PART I: PRINCIPLES1. POWER ELECTRONICS AND THE ENERGY REVOLUTION1.1 The energy basis of electrical engineering1.2 What is power electronics?1.3 The need for electrical conversion1.4 History1.4.1 Rectifiers and the diode1.4.2 Inverters and power transistors1.4.3 Motor drive applications1.4.4 Power supplies and dc-dc conversion1.4.5 Alternative energy processing1.4.6 The energy future: Power electronics as a revolution1.4.7 Summary and future developments1.5 Goals and methods of electrical conversion1.5.1 The basic objectives1.5.2 The efficiency objective -- the switch1.5.3 The reliability objective -- simplicity and integration1.5.4 Important variables and notation1.6 Energy analysis of switching power converters1.6.1 Conservation of energy over time1.6.2 Energy flows and action in dc-dc converters1.6.3 Energy flows and action in rectifiers1.7 Power electronics applications: a universal energy enabler1.7.1 Solar energy architectures1.7.2 Wind energy architectures1.7.3 Tide and wave architectures1.7.4 Electric transportation architectures1.8 Recap1.9 Problems1.10 References2. SWITCHING CONVERSION AND ANALYSIS2.1 Introduction2.2 Combining conventional circuits and switches2.2.1 Organizing a converter to focus on switches2.2.2 Configuration-based analysis2.2.3 The switch matrix as a design tool2.3 The reality of Kirchhoff's Laws2.3.1 The challenge of switching violations2.3.2 Interconnection of voltage and current sources2.3.3 Short-term and long-term violations2.3.4 Interpretation of average inductor voltage and capacitor current2.3.5 Source conversion2.4 Switching functions and applications2.5 Overview of switching devices2.5.1 Real switches2.5.2 The restricted switch2.5.3 Typical devices and their functions2.6 Methods for diode switch circuits2.7 Control of converters based on switch action2.8 Equivalent source methods2.9 Simulation2.10 Summary and recap2.11 Problems2.12 ReferencesPART II: CONVERTERS AND APPLICATIONS3. DC-DC CONVERTERS3.1 The importance of dc-dc conversion3.2 Why not voltage dividers?3.3 Linear regulators3.3.1 Regulator circuits3.3.2 Regulation measures3.4 Direct dc-dc converters and filters3.4.1 The buck converter3.4.2 The boost converter3.4.3 Power filter design3.4.4 Discontinuous modes and critical inductance3.5 Indirect dc-dc converters3.5.1 The buck-boost converter3.5.2 The boost-buck converter3.5.3 The flyback converter3.5.4 SEPIC, zeta, and other indirect converters3.5.5 Power filters in indirect converters3.5.6 Discontinuous modes in indirect converters3.6 Forward converters and isolation3.6.1 Basic transformer operation3.6.2 General considerations in forward converters3.6.3 Catch-winding forward converter3.6.4 Forward converters with ac links3.6.5 Boost-derived (current-fed) forward converters3.7 Bidirectional converters3.8 Dc-dc converter design issues and examples3.8.1 The high-side switch challenge3.8.2 Limitations of resistive and forward drops3.8.3 Regulation3.8.4 A solar interface converter3.8.5 Electric truck interface converter3.8.6 Telecommunications power supply3.9 Application discussion3.10 Recap3.11 Problems3.12 References4. RECTIFIERS AND SWITCHED CAPACITOR CIRCUITS4.1 Introduction4.2 Rectifier overview4.3 The classical rectifier -- operation and analysis4.4 Phase controlled rectifiers4.4.1 The uncontrolled case.4.4.2 Controlled bridge and midpoint rectifiers4.4.3 The polyphase bridge rectifier4.4.4 Power filtering in rectifiers4.4.5 Discontinuous mode operation4.5 Active rectifiers4.5.1 Boost rectifier4.5.2 Discontinuous mode flyback and related converters as active rectifiers4.5.3 Polyphase active rectifiers4.6 Switched-capacitor converters4.6.1 Charge exchange between capacitors4.6.2 Capacitors and switch matrices4.6.3 Doublers and voltage multipliers4.7 Voltage and current doublers4.8 Converter design examples4.8.1 Wind-power rectifier4.8.2 Power system control and HVDC4.8.3 Solid-state lighting4.8.4 Vehicle active battery charger4.9 Application discussion4.10 Recap4.11 Problems4.12 References5. INVERTERS5.1 Introduction5.2 Inverter considerations5.3 Voltage-sourced inverters and control5.4 Pulse-width modulation5.4.1 Introduction5.4.2 Creating PWM waveforms5.4.3 Drawbacks of PWM5.4.4 Multi-level PWM5.4.5 Inverter input current under PWM5.5 Three-phase inverters and space vector modulation5.6 Current-sourced inverters5.7 Filters and inverters5.8 Inverter design examples5.8.1 Solar power interface5.8.2 Uninterruptible power supply5.8.3 Electric vehicle high-performance drive5.9 Application discussion5.10 Recap5.11 Problems5.12 ReferencesPART III: REAL COMPONENTS AND THEIR EFFECTS6. REAL SOURCES AND LOADS6.1 Introduction6.2 Real loads6.2.1 Quasi-steady loads6.2.2 Transient loads6.2.3 Coping with load variation -- dynamic regulation6.3 Wire inductance6.4 Critical values and examples6.5 Interfaces for real sources6.5.1 Impedance behavior of sources6.5.2 Interfaces for dc sources6.5.3 Interfaces for ac sources6.6 Source characteristics of batteries6.6.1 Lead-acid cells6.6.2 Nickel batteries6.6.3 Lithium-ion batteries6.6.4 Basis for comparison6.7 Source characteristics of fuel cells and solar cells6.7.1 Fuel cells6.7.2 Solar cells6.8 Design examples6.8.1 Wind farm interconnection problems6.8.2 Bypass capacitor benefits6.8.3 Interface for a boost PFC active rectifier6.8.4 Lithium-ion battery charger for a small portable device6.9 Application discussion6.10 Recap6.11 Problems6.12 References7. CAPACITORS AND RESISTORS7.1 Introduction7.2 Capacitors -- types and equivalent circuits7.2.1 Major types7.2.2 Equivalent circuit7.2.3 Impedance behavior7.2.4 Simple dielectric types and materials7.2.5 Electrolytics7.2.6 Double-layer capacitors7.3 Effects of ESR7.4 Effects of ESL7.5 Wire resistance7.5.1 Wire sizing7.5.2 Traces and busbar7.5.3 Temperature and frequency effects7.6 Resistors7.7 Design examples7.7.1 Single-phase inverter energy7.7.2 Paralleling capacitors in a low-voltage dc-dc converter7.7.3 Resistance management in a heat lamp application7.8 Application discussion7.9 Recap7.10 Problems7.11 References8. CONCEPTS OF MAGNETICS FOR POWER ELECTRONICS8.1 Introduction8.2 Maxwell's equations with magnetic approximations8.3 Materials and properties8.4 Magnetic circuits8.4.1 The circuit analogy8.4.2 Inductance8.4.3 Ideal and real transformers8.5 The hysteresis loop and losses8.6 Saturation as a design constraint8.6.1 Saturation limits8.6.2 General design considerations8.7 Design examples8.7.1 Core materials and geometries8.7.2 Additional discussion of transformers8.7.3 Hybrid car boost inductor8.7.4 Building-integrated solar energy converter8.7.5 Isolated converter for small satellite application8.8 Application discussion8.9 Recap8.10 Problems8.11 References9. POWER SEMICONDUCTORS IN CONVERTERS9.1 Introduction9.2 Switching device states9.3 Static models9.4 Switch energy losses and examples9.4.1 General analysis of losses9.4.2 Losses during commutation9.4.3 Examples9.5 Simple heat transfer models for power semiconductors9.6 The PN junction as a power device9.7 PN junction diodes and alternatives9.8 The thyristor family9.9 Field-effect transistors9.10 Insulated-gate bipolar transistors9.11 Integrated gate-commutated thyristors and combination devices9.12 Impact of compound and wide bandgap semiconductors9.13 Snubbers9.13.1 Introduction9.13.2 Lossy turn-off snubbers9.13.3 Lossy turn-on snubbers9.13.4 Combined and lossless snubbers9.14 Design examples9.14.1 Boost converter for disk drive9.14.2 Loss estimation for electric vehicle inverter9.14.3 Extreme performance devices9.15 Application discussion9.16 Recap9.17 Problems9.18 References10. INTERFACING WITH POWER SEMICONDUCTORS10.1 Introduction10.2 Gate drives10.2.1 Overview10.2.2 Voltage-controlled gates10.2.3 Pulsed-current gates10.2.4 Gate turn-off thyristors10.3 Isolation and high-side switching10.4 P-channel applications and shoot-through10.5 Sensors for power electronic switches10.5.1 Resistive sensing10.5.2 Integrating sensing functions with the gate drive10.5.3 Noncontact sensing10.6 Design examples10.6.1 Gate consideration on dc-dc-based battery charger10.6.2 Gate drive impedance requirements10.6.3 Hall sensor accuracy interpretation10.7 Application discussion10.8 Recap10.9 Problems10.10 ReferencesPART IV: CONTROL ASPECTS11. OVERVIEW OF FEEDBACK CONTROL FOR CONVERTERS11.1 Introduction11.2 The regulation and control problem11.2.1 Introduction11.2.2 Defining the regulation problem11.2.3 The control problem11.3 Review of feedback control principles11.3.1 Open-loop and closed-loop control11.3.2 Block diagrams11.3.3 System gain and Laplace transforms11.3.4 Transient response and frequency domain11.3.5 Stability11.4 Converter models for feedback11.4.1 Basic converter dynamics11.4.2 Fast switching models11.4.3 Piecewise-linear models11.4.4 Discrete-time models11.5 Voltage-mode and current-mode controls for dc-dc converters11.5.1 Voltage-mode control11.5.2 Current-mode control11.5.3 Sensorless current mode and flux controls11.5.4 Large-signal issues in voltage-mode and current-mode control11.6 Comparator-based controls for rectifier systems11.7 Proportional and proportional-integral control applications11.8 Design examples11.8.1 Voltage mode control and performance11.8.2 Feedforward compensation11.8.3 Electric vehicle control setup11.9 Application discussion11.10 Recap11.11 Problems11.12 References12. CONTROL MODELING AND DESIGN12.1 Introduction12.2Averaging methods and models12.2.1 Formulation of averaged models12.2.2 Averaged circuit models12.3Small-signal analysis and linearization12.3.1 The need for linear models12.3.2 Obtaining linear models12.3.3 Generalizing the process12.4Control and control design based on linearization12.4.1 Transfer functions12.4.2 Control design - Introduction12.4.3 Compensation and filtering12.4.4 Compensated feedback examples12.4.5 Challenges for control design12.5 Design examples12.5.1 Boost converter control example12.5.2 Buck converter design example with current-mode control12.5.3 Buck converter with voltage mode control12.6 Application discussion12.7 Recap12.8 Problems12.9 ReferencesPART V: ADVANCED TOPICS13. AC-AC CONVERSION13.1 Introduction13.2 Ac regulators and integral cycle control13.2.1 SCR and triac-based ac regulators13.2.2 Integral cycle control13.3 Frequency matching conditions13.4 Matrix converters13.4.1 Slow-switching frequency converters: The choice fin - fout13.4.2 Unrestricted frequency converters: The choice fswitch = fin + fout13.4.3 Unifying the direct switching methods: linear phase modulation13.5 The cycloconverter13.6 PWM ac-ac conversion13.7 Dc link converters13.8 Ac link converters13.9 Design examples13.9.1 Heater control with triac ac regulator13.9.2 Matrix converter13.9.3 Link converter13.10 Application discussion13.11 Recap13.12 Problems13.13 References14. RESONANCE IN CONVERTERS14.1 Introduction14.2 Review of resonance14.2.1 Characteristic equations14.2.2 Step function excitation14.2.3 Series resonance14.2.4 Parallel resonance14.3 Soft switching techniques -- introduction14.3.1 Soft-switching principles14.3.2 Inverter configurations14.3.3 Parallel capacitor as a dc-dc soft switching element14.4 Soft switching in dc-dc converters14.4.1 Description of quasi-resonance14.4.2 ZCS transistor action14.4.3 ZVS transistor action14.5 Resonance used for control -- forward converters14.6 Design examples14.6.1 Limitations of antiresonant filters14.6.2 Creating an ac link for a dc-dc converter14.6.3 Resonant boost converter for solar application14.7 Application discussion14.8 Recap14.9 Problems14.10 References15. HYSTERESIS AND GEOMETRIC CONTROL FOR POWER CONVERTERS15.1 Introduction15.2 Hysteresis control15.2.1 Definition and basic behavior15.2.2 Hysteresis control in dc-dc converters15.2.3 Hysteresis power factor correction control15.2.4 Inverters15.2.5 Design approaches15.3 Switching boundary control15.3.1 Behavior near a switching boundary15.3.2 Possible behavior15.3.3 Choosing a switching boundary15.4 Frequency control in geometric methods15.5 Design examples15.5.1 Designing hysteresis controllers15.5.2 Switching boundary control combination for battery charging management15.5.3 Boost converter with switching boundary control15.6 Application discussion15.7 Recap15.8 Problems15.9 ReferencesAPPENDIXA. Trigonometric identitiesB. Unit systemsC. Fourier seriesD. Three-phase circuitsE. Polyphase graph paperINDEX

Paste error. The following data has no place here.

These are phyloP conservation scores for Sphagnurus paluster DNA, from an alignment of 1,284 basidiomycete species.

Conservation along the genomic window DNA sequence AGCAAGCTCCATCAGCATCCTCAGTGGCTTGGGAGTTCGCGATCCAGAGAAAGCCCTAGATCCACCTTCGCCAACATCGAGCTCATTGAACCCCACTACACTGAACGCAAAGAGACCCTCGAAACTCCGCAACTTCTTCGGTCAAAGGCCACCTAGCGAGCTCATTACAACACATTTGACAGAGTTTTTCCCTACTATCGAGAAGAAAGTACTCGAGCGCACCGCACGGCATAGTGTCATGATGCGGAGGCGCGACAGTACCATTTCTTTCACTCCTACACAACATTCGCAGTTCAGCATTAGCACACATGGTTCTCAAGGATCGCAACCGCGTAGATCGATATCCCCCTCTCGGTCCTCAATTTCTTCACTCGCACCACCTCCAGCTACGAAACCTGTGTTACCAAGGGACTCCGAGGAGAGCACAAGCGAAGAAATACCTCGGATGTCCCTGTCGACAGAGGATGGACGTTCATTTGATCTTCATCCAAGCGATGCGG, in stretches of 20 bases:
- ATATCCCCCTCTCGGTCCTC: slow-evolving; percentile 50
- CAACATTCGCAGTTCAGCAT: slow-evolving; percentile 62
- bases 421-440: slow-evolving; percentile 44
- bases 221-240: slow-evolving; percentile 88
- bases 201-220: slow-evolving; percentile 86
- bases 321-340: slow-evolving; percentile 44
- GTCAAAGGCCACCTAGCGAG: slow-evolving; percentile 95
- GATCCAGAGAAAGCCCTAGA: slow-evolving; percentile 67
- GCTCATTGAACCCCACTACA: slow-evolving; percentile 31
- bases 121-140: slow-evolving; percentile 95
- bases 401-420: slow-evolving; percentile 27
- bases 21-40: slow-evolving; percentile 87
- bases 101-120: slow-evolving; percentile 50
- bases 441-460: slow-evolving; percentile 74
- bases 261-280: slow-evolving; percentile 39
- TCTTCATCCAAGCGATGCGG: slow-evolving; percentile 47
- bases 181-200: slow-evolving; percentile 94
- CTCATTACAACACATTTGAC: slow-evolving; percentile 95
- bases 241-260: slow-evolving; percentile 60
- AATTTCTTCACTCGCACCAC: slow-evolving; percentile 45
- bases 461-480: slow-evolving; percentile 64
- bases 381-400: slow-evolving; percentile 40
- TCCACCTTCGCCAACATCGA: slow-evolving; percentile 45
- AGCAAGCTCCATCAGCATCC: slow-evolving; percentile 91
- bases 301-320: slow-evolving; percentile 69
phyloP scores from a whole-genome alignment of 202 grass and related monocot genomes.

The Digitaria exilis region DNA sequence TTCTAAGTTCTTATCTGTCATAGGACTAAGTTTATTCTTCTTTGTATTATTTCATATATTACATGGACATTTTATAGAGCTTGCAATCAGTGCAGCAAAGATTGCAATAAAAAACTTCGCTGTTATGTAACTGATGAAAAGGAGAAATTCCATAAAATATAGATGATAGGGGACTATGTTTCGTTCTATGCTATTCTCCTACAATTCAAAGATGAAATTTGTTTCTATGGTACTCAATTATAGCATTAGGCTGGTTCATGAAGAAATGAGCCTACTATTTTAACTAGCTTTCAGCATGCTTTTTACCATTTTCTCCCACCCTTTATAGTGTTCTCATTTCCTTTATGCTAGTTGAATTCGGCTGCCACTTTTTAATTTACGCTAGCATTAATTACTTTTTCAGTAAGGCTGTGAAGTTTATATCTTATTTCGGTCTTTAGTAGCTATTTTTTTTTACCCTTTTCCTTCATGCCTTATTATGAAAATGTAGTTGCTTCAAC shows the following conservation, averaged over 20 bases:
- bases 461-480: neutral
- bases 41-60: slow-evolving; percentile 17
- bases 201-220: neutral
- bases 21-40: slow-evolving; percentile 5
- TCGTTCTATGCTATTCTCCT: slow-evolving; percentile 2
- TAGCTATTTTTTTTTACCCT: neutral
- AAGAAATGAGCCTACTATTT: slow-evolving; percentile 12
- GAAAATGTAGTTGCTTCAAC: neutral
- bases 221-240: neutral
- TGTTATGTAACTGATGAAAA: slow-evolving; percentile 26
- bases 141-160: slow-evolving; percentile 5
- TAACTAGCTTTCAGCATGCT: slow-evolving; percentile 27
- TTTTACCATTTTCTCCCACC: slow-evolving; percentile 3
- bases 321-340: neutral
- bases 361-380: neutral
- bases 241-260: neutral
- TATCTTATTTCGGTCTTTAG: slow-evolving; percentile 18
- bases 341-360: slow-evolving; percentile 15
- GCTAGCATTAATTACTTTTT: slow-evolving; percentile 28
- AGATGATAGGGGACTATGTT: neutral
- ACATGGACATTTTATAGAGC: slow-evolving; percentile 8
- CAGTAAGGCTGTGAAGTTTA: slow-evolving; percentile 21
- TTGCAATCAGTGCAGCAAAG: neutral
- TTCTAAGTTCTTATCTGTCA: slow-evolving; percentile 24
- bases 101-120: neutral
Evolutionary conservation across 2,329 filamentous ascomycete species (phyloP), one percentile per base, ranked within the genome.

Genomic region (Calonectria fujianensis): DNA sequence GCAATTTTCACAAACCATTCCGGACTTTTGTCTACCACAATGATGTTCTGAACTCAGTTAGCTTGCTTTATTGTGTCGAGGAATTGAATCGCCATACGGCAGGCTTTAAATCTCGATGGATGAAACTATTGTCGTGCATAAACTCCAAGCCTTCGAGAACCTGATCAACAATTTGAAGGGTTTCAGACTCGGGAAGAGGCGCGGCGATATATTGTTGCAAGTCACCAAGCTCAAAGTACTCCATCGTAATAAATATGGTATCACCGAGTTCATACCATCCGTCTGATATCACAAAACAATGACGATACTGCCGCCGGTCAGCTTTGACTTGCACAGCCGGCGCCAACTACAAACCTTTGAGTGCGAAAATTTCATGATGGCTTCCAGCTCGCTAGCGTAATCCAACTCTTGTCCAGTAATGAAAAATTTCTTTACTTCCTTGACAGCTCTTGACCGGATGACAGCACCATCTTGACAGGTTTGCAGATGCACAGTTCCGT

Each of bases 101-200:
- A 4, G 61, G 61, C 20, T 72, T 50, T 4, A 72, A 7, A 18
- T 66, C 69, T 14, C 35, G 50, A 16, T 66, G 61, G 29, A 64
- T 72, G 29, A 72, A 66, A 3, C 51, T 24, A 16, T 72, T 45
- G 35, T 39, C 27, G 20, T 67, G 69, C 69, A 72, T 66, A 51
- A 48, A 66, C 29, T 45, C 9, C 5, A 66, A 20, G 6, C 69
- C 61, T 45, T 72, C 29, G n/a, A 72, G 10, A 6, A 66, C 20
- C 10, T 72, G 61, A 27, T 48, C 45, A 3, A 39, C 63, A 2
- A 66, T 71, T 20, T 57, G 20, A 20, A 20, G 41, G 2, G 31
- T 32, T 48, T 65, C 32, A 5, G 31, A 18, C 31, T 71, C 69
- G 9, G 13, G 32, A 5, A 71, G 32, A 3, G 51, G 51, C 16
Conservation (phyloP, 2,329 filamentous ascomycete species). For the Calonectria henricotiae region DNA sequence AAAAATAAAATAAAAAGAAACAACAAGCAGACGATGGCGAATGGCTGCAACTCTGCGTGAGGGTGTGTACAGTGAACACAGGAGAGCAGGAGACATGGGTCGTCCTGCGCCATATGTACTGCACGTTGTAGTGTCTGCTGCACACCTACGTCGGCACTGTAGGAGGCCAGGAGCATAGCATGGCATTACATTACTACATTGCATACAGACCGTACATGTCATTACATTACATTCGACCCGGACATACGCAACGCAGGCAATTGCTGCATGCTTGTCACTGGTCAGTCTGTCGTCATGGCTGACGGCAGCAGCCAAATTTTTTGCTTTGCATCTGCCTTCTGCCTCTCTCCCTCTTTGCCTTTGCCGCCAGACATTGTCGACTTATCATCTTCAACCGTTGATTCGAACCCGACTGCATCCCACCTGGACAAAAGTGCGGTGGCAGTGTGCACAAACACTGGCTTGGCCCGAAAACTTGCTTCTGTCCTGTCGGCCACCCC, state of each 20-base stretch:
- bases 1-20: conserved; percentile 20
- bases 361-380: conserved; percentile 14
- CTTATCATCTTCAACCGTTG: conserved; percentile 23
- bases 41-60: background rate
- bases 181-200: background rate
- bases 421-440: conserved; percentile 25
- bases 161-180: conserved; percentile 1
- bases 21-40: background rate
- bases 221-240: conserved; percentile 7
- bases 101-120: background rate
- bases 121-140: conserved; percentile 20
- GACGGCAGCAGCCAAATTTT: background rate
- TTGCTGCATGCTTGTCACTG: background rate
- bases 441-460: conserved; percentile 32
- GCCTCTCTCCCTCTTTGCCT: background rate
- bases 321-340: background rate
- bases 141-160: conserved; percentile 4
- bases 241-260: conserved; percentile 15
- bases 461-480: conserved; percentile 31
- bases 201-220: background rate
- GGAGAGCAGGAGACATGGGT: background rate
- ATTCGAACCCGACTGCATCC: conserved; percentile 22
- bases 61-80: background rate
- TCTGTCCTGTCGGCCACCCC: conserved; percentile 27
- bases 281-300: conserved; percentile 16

Editorial Reviews

"This book is the result of years of dedication and hard work by a superb educator. I commend him for his tenacity and attention to detail." --R. Ramakumar, Oklahoma State University